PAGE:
At 29, Benjamin Downing is Massachusetts’s youngest current State Senator, and serves the largest Senate district in the Commonwealth, representing 48 communities in Berkshire, Hampshire and Franklin Counties. He is also the Chair of the Joint Committee on Revenue, Vice-Chairman of the Joint Committee on Higher Education, and is an active member of the Senate Committee on Ways & Means and the Joint Committees on Economic Development & Emerging Technologies, Consumer Protection & Professional Licensure and Veterans & Federal Affairs. 

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While the Senator’s legislative agenda for the 2009-2010 session focuses on promoting reform and recovery throughout the state , his day-to-day agenda always includes communicating with his constituents, a task he relies heavily on social media for. We recently got a chance to sit down with Ben to discuss his Facebook and Twitter usage (among others), and why he feels it is so important.

What Social Media channels do you currently use and how long have you been on them?

  I use Twitter , Facebook , YouTube & LinkedIn . Facebook since early 2008, Twitter early 2009, YouTube since mid 2007 & LinkedIn I have used the longest, but use it the least. The main reason for using these channels has been to find different ways to communicate with my constituents & the broader public. 

How do you use these platforms? Why do you think connecting with constituents on these platforms is important? 

  I use the platforms each in different ways, but the unifying theme/goal would be transparency. Very few people know what their elected officials do. Sure, they know we vote, give speeches, & campaign. But those are only small slivers of our day-to-day work. For instance, each day on Facebook, I sketch a rough outline of my daily activities. I generally do the same on Twitter, but in real time. On both, to varying degrees, I share articles about issues I am involved in, or I think merit passing along to my constituents/followers. Twitter serves the dual function of allowing me to connect with constituents & aggregating political news in one easy to follow place. Finally, social media helps close the distance between the 48 communities in my Senate district, which are the furthest communities from the state capital/major media market. I use my YouTube channel to post floor speeches from the Senate, so my constituents can see me debating with my colleagues and better understand why I voted how I did. For instance, during the 2010 budget debate, I posted every tax vote that was taken and why I voted for or against each one. 

As I referenced previously, connecting with constituents through social media is important because traditional media rarely covers the legislature, because my constituents are so far from the capital, and because it provides another access point to me for the people & communities I represent. My constituents get a better Senator out of this, because I know better what their concerns are, and they are more informed about what I'm doing, which helps bridge the gap between the government & the people its supposed to represent.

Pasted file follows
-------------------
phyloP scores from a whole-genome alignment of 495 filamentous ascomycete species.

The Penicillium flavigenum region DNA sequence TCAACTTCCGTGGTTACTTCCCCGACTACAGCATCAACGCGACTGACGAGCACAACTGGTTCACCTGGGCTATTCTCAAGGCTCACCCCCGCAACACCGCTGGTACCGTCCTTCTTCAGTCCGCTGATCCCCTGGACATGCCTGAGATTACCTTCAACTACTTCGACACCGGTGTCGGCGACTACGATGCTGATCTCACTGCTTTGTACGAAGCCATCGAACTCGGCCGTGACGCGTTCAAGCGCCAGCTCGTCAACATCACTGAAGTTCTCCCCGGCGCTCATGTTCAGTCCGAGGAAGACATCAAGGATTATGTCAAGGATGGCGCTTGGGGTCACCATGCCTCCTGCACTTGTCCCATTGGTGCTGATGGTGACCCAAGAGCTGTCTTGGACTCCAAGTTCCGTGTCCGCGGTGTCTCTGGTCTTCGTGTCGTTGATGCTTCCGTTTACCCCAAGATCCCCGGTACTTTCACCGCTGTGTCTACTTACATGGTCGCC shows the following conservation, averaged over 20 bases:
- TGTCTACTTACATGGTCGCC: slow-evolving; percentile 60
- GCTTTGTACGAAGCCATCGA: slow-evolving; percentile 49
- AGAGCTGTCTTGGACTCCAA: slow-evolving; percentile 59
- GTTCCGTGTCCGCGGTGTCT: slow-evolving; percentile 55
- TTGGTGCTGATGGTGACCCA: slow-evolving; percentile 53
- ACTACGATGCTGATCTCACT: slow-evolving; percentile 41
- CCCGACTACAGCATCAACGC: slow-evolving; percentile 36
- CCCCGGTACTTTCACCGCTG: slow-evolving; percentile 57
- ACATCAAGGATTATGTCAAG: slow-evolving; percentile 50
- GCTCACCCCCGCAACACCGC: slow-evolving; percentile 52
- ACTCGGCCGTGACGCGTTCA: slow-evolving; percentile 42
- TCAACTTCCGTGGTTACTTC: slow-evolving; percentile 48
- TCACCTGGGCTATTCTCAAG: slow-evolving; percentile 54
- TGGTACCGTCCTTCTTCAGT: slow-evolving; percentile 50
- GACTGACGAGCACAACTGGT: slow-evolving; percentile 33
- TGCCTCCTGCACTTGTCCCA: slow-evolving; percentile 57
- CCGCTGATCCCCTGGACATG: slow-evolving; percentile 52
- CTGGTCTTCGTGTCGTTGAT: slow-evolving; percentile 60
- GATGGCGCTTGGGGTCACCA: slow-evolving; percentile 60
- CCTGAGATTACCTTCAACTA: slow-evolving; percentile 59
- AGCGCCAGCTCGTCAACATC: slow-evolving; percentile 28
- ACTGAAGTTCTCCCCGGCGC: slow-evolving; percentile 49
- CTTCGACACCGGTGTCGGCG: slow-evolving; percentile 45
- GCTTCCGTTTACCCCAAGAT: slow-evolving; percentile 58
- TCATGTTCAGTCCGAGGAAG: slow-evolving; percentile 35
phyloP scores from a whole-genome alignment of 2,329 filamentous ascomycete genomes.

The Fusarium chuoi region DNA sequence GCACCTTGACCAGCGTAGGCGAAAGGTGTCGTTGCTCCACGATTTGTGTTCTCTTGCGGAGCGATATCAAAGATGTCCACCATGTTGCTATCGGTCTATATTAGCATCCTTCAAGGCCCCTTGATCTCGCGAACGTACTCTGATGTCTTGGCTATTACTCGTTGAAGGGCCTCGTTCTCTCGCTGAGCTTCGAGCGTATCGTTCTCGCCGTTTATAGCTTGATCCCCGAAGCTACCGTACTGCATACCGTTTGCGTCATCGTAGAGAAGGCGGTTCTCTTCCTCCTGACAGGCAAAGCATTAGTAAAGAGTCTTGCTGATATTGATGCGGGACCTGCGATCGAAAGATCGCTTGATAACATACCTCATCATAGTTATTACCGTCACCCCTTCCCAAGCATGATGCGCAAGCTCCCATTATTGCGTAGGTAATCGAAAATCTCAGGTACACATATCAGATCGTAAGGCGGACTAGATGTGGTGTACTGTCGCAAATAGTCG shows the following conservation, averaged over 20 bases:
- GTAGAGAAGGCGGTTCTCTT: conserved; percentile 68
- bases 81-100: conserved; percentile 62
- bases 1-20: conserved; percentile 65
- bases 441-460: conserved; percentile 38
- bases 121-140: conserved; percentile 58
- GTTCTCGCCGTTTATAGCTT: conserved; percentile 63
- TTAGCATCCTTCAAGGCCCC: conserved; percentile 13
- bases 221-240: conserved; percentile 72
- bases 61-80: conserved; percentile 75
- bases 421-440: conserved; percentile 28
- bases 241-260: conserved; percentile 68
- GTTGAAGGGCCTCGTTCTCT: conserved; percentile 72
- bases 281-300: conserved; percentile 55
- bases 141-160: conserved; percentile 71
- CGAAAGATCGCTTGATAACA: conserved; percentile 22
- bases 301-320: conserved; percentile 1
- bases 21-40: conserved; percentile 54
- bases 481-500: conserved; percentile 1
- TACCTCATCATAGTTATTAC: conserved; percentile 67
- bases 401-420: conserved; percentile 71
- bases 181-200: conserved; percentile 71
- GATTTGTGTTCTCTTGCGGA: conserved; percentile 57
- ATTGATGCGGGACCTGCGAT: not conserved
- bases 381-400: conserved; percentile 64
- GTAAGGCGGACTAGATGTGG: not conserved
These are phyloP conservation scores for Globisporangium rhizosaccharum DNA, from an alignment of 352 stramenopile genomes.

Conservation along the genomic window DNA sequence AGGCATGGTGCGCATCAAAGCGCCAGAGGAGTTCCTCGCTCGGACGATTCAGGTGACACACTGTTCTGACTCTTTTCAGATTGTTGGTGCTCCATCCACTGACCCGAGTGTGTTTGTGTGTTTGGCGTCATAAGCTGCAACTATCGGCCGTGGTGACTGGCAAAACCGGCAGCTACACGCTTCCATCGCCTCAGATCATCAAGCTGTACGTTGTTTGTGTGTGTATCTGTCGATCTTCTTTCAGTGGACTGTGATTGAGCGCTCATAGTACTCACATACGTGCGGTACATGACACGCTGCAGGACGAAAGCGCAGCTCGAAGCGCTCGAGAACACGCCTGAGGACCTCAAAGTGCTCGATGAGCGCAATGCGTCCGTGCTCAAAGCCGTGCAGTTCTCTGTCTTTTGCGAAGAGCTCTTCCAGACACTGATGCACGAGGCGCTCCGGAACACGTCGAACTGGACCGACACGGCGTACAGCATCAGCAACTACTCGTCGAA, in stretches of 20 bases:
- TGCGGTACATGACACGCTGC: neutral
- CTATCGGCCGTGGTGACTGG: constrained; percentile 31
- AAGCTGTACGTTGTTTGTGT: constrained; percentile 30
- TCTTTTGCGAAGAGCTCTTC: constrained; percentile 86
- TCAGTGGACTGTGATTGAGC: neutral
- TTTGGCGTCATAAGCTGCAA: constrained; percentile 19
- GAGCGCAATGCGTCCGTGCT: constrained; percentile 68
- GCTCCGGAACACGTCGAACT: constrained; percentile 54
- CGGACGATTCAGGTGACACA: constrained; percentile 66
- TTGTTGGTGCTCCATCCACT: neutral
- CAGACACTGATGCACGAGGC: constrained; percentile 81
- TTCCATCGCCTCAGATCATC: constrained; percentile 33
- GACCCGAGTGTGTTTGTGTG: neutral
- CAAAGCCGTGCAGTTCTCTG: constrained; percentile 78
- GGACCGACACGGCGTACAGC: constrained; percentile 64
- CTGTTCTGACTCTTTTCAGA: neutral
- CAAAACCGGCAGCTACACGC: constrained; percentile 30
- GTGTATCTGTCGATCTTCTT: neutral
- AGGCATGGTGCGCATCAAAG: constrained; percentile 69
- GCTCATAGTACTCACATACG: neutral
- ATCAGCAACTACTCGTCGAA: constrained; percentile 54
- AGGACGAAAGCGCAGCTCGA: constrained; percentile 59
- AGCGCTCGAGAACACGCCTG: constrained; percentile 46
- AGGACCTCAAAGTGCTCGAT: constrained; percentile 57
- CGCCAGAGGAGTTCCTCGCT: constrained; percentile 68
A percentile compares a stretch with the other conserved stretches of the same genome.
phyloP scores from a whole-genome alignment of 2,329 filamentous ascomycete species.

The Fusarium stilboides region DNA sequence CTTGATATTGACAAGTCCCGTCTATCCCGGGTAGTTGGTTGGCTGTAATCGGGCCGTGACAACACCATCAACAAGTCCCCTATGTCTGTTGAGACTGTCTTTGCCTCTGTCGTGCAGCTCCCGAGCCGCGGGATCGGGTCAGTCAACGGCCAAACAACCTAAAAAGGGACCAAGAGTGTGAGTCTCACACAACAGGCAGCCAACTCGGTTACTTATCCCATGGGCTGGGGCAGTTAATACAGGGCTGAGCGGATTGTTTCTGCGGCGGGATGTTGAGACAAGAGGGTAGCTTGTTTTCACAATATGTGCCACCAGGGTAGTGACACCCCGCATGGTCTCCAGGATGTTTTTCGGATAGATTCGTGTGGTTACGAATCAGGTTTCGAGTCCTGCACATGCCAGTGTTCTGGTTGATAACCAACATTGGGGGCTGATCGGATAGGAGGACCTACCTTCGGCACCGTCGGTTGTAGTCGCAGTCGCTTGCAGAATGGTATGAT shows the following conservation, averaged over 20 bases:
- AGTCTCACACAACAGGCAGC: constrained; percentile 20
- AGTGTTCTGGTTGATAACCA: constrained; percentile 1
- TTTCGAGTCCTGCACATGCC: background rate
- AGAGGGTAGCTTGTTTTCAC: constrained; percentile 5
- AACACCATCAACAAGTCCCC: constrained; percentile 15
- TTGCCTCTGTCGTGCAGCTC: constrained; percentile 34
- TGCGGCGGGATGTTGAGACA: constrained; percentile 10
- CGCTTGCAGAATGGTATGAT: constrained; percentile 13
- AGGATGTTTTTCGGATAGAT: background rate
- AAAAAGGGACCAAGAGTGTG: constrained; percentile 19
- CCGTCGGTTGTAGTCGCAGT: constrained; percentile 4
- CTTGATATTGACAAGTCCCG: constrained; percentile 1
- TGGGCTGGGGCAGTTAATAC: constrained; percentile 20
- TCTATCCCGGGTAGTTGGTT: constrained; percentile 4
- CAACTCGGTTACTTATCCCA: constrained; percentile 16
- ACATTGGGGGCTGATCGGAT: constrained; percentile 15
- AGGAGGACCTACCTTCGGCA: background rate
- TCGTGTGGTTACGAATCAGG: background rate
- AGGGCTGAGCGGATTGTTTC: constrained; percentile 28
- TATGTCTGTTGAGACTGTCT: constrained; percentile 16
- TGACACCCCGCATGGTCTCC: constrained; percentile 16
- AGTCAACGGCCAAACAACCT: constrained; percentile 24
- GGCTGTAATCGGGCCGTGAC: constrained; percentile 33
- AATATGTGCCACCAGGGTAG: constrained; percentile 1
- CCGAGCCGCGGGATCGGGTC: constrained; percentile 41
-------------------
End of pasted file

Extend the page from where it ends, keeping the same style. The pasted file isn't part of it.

At what point in your political career did you start thinking to yourself, "this is something that I need to do?"

  After I was first elected (11/2006), I started to think I needed to do more to communicate through new media. It began with a weekly email to constituents who signed up and slowly I became more interested about how social media was evolving. It was at the same time that I was struggling with how to represent 48 communities, while learning the ropes in Boston, and there was, for lack of a better word, an "ah ha" moment, where I realized social media could help demystify my job & help me better serve those communities. 

How could Social Media evolve to better help you spread your messages?

Social media still seems very clicky, very insular and based on "likes" or "following" or "friends" ... it's a lunch table in middle school and some people still aren't comfortable sitting down at it. I've seen a lot of campaigns, especially in tumultuous political environment like this, get on a media, build a list, then use it just like a press list. Thats the worse case scenario. The best case scenario is the social media is a means for constant conversation & feedback to improve your business, government, etc. I'm not sure what this all means, but it seems like thats the direction we're headed & the faster we get there the better off we'll all be.

Marketing Takeaways

1. Know Where Your Customers Are – Make an effort to understand what social media channels your customers use and why they use them. Some may be on Twitter, and not Facebook. Others might just use LinkedIn. Some may use all of the above. It should be your goal to have a presence wherever they are, and provide valuable information on those sites.

2. Transparency is a Sticking Point – Voters are just like customers, in the sense that the more they know, the better they’ll feel about doing business with you. Giving them the play-by-the-play of your decision-making processes, news and inner workings will create strong relationships and establish trust.

3. Unify on a Scale that Makes Sense – Senator Downing uses his social media accounts to bring all his constituents together. His “customers” all “purchase” the same way, by punching holes that correspond with their values and beliefs on Election Day. Your customers may all fit into one bucket. If they do, his strategy is spot on. If they don’t (maybe you have small business customers and medium size business customers), consider creating separate social media accounts for each of your segments, and tailor the messaging and communication accordingly. 

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Originally published Nov 12, 2010 9:00:00 AM, updated October 01 2013

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Social Media